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A new generation of creatives are putting Ireland on the map for global brands

Ireland’s advertising sector is in rude health thanks to young, innovative creatives who are producing world-class campaigns

From copywriters to art directors and more, Ireland’s advertising sector is booming. This is thanks to a stellar combination of newfound confidence on the world stage, our innate storytelling ability and Irish agencies producing fresh, innovative and award-winning work.

The industry is now filled with talented young graduates as well as international talent, who have moved here to be a part of this burgeoning scene. Here, we meet five of the new generation of young creatives who are propelling Ireland’s advertising industry to ever greater creative heights.

Ivona Poljak, BBDO Dublin

Ivona Poljak, 27, came to Ireland from Croatia on a week’s holiday when she was 16, and knew straightaway she wanted to come back.

She returned to study journalism and visual media at Griffith College Dublin before enrolling on the Master’s degree in Advertising programme at TU Dublin, where she met her creative partner, copywriter Isabel Harvey. “We connected immediately. She had a tattoo of one of my favourite pieces of art, Dali’s lover with their head full of clouds.”


After college the pair joined BBDO Dublin as a creative team.

Art is a recurring theme in some of their most successful work, such as the ‘Choose Pleasure’ campaign for Galaxy Chocolate which was inspired by Caravaggio.

Humour is another of the pair’s calling cards. Poljak, who won the ICAD Greenhorn award for young creatives 2020, also worked with Harvey on the EBS Start Here mortgage campaign, which featured an uncomfortable young man sandwiched between his parents on the sofa at home when a sex scene comes on the telly.

Being part of an international group gives the pair opportunities to work with creative teams in other countries, most recently with BBDO San Francisco. It’s part of the reason she won’t have to leave Ireland to progress her career. “There is such creativity in Ireland and we are so lucky because clients really value creative work,” she says.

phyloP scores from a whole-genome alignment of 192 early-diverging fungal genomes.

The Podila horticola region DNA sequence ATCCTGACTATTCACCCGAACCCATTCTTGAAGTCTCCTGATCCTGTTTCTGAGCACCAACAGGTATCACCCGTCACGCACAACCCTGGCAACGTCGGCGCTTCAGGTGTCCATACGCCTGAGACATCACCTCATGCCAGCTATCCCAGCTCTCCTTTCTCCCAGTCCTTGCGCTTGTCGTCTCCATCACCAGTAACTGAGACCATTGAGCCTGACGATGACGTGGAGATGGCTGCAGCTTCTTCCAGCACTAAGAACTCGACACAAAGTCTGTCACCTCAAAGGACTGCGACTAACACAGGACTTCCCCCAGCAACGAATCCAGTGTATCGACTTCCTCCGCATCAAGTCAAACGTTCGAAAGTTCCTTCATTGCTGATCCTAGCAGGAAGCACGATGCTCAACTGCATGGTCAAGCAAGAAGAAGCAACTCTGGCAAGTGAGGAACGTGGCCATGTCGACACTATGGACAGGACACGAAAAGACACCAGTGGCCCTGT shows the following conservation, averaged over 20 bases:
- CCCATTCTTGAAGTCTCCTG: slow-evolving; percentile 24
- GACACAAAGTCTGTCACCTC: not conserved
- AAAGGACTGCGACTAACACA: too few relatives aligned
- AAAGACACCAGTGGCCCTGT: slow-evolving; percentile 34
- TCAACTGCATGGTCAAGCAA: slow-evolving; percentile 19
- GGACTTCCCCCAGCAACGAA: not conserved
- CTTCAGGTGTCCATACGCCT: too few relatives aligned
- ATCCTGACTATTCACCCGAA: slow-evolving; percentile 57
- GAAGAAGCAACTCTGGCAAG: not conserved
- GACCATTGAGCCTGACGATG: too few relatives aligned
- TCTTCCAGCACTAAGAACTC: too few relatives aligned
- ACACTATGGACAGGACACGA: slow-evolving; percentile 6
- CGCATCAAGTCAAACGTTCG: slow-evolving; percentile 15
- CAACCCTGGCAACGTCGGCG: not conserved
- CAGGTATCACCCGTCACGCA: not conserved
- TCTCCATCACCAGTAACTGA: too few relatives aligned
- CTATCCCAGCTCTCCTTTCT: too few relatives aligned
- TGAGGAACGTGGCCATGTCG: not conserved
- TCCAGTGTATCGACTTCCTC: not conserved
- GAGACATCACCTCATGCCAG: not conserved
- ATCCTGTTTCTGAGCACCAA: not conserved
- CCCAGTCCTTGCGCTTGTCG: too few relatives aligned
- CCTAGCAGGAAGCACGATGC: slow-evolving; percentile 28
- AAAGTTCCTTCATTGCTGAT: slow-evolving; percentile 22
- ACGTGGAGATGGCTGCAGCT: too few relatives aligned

Isabel Harvey, BBDO Dublin

Laois native Harvey studied art history before doing an MA in advertising. Now 25, she and her creative partner Ivona Poljak joined BBDO Dublin as interns.

“Ivona and I meshed personally and creatively as well, which was great. The industry today is not so much the traditional copywriter and art director roles, you have an understanding of both so we work on things collaboratively,” she says.

Among the work she is most proud of is with BeLonG To, an LGBTI+ charity which encourages school children to stand up to homophobic bullying.

The EBS Start Here campaign was her first TV ad. “We’re always looking for fun ways to make things a bit different, which can be a bit tricky with a financial institution, but we wanted it to be something emotional, that brings the brand to life in a fun way and that shows EBS as human and empathetic, in a hyper-realistic way,” she says.

Ireland is a good place to develop her career, she feels. “There is so much room here for a hungry creative to advance and learn, and so many wonderful mentors. Ivona and I are in a group here called ‘Creative Calínís’, a network of women in what was traditionally a male dominated industry.”